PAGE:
The headline story, as reported in the Washington Post, was that roughly 17 percent of these new teachers had left the profession entirely within their first four years. A number of commenters, including the Post article, hastened to point out that the BTLS estimates are far lower than the “conventional wisdom” statistic that 40-50 percent leave the profession within the first five years (see here for more on this figure; also see Perda 2013 for a similar five-year estimate using longitudinal data). These findings are released within a political context where teacher attrition (somewhat strangely) has become a contentious political issue, one which advocates tend to interpret in a manner that supports their pre-existing beliefs about education policy.

    Putting this source of contention aside, the BTLS results clearly show that new teacher attrition during these years was far lower than is often assumed, and certainly that teachers are not fleeing the classroom at a greater clip than in previous years. This is important, and cannot be "explained away" by any one factor, but we should still be careful about generalizing too strongly these findings beyond this particular time period, given that the BTLS cohort of teachers entered the classroom almost precisely at the time that the "great recession" began. This is, of course, not a new or original point – it was, for instance, mentioned briefly in the Post article. And it's hardly groundbreaking to note that labor market behavior does not occur in a vacuum. Still, given all the commentary about the BTLS results, it may be worth reviewing briefly.

    READ MORE
  • Why We Defend The Public Square

    by Leo Casey on May 7, 2015

    The following are the texts of the two speeches from the opening session of our recent two-day conference, “In Defense of the Public Square,” which was held on May 1-2 at Georgetown University in Washington, D.C. The introduction was delivered by Leo Casey and the keynote address was delivered by Randi Weingarten. The video of the full event will be available soon here.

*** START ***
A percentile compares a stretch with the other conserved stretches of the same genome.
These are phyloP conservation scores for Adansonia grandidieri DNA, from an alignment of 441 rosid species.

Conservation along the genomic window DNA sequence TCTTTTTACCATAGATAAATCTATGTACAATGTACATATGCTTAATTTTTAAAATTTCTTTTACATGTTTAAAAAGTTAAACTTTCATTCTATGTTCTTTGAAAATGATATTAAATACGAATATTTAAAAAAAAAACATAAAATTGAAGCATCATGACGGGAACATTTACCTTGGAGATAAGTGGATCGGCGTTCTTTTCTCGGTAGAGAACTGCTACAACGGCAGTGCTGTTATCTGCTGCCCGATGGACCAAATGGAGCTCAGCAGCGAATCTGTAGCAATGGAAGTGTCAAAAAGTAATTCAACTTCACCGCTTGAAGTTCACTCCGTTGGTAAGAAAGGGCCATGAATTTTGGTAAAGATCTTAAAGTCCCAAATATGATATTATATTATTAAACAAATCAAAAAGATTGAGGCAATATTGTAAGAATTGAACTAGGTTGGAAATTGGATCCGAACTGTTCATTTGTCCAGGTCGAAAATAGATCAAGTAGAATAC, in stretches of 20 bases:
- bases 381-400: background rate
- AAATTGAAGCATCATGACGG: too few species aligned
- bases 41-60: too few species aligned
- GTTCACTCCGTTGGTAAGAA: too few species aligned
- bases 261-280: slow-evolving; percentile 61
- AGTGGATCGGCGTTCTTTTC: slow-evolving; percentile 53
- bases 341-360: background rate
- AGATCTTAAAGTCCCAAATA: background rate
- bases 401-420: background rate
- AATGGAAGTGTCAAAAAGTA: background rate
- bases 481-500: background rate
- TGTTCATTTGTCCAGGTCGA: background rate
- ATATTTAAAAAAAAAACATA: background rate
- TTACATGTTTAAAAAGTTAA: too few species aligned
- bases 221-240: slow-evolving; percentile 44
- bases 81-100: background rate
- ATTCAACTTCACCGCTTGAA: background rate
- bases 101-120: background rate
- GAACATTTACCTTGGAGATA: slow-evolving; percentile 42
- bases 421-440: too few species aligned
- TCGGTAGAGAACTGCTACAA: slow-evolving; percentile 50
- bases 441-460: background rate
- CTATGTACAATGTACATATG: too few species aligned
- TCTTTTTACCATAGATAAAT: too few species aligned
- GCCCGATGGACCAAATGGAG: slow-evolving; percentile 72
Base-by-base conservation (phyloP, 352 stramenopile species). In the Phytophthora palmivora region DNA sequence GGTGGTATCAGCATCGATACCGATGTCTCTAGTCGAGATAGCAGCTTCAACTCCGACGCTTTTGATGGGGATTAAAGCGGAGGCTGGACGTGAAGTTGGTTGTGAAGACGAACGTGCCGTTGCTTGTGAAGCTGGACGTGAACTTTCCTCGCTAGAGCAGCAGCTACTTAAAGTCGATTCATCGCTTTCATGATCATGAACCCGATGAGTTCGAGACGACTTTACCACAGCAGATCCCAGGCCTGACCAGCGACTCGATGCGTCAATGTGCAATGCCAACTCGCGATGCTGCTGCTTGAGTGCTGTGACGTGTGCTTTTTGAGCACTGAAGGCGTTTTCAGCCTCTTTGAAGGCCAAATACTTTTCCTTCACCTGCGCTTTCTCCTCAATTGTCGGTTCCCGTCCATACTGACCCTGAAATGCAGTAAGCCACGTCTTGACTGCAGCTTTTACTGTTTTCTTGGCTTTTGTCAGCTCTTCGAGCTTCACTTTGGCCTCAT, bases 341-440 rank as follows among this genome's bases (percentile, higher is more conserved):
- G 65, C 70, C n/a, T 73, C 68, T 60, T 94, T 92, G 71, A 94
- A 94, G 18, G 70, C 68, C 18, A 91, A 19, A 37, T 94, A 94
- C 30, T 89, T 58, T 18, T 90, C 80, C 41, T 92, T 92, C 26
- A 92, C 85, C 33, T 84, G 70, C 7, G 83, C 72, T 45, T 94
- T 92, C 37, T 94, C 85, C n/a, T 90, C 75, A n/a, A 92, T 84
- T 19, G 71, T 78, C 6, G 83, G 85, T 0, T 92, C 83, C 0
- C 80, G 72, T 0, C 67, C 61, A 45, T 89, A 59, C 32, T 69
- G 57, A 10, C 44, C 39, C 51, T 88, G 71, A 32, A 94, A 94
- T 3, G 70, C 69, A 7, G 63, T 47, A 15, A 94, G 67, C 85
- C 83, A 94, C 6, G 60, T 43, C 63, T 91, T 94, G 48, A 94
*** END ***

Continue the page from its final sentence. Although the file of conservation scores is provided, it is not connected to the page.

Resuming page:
Remarks by Leo Casey

    We meet here today in “defense of the public square.”

    The public square is the place where Americans come together as a people and establish common goals in pursuit of our common good.

    The public square is the place where Americans – in all of our rich diversity – promote the general welfare, achieving as a community what we never could do as private individuals.

    The public square is the place where Americans weave together our ideal of political equality and our solidarity with community in a democratic political culture, as de Tocqueville saw so well.

    READ MORE
  • Teaching = Thinking + Relationship

    by Bryan Mascio on May 5, 2015

    Our guest author today is Bryan Mascio, who taught for over ten years in New Hampshire, primarily working with students who had been unsuccessful in traditional school settings. Bryan is now a doctoral student at the Harvard Graduate School of Education, where he conducts research on the cognitive aspects of teaching, and works with schools to support teachers in improving relationships with their students.

    Before I became a teacher I worked as a caretaker for a wide variety of animals. Transitioning from one profession to the other was quite instructive. When I trained dogs, for example, it was straightforward: When the dog sat on command I would give him praise and a treat. After enough training, anyone else could give the command and the dog would perform just as well and as predictably. When I worked with students, on the other hand, it was far more complex – we worked together in a relationship, with give and take as they learned and grew.  Regrettably, when I look at how we train teachers today, it reminds me more of my first profession than my second.

    Teaching is far more than a mechanized set of actions. Our most masterful teachers aren’t just following scripts or using pre-packaged curricula. They are tailoring lessons, making professional judgments, and forging deep bonds with students – all of which is far more difficult to see or understand.  Teaching is a cognitive skill that has human relationships at its center. Unfortunately, we typically don't view teaching this way in the United States. As a result, we usually don't prepare teachers like (or for) this, we don’t evaluate them like this, and we don’t even study them like this. In our public discussion of education, we typically frame teaching as a collection of behaviors, and teachers as though they are simply technicians.  This doesn’t just create a demoralized workforce; it also leaves students in the care of well-meaning and hard-working teachers who are, nonetheless, largely unable to meet their students' individual needs – due either to lack of preparation for, or mandates that prevent, meeting them.

    READ MORE
  • In Defense Of The Public Square

    by Leo Casey on April 30, 2015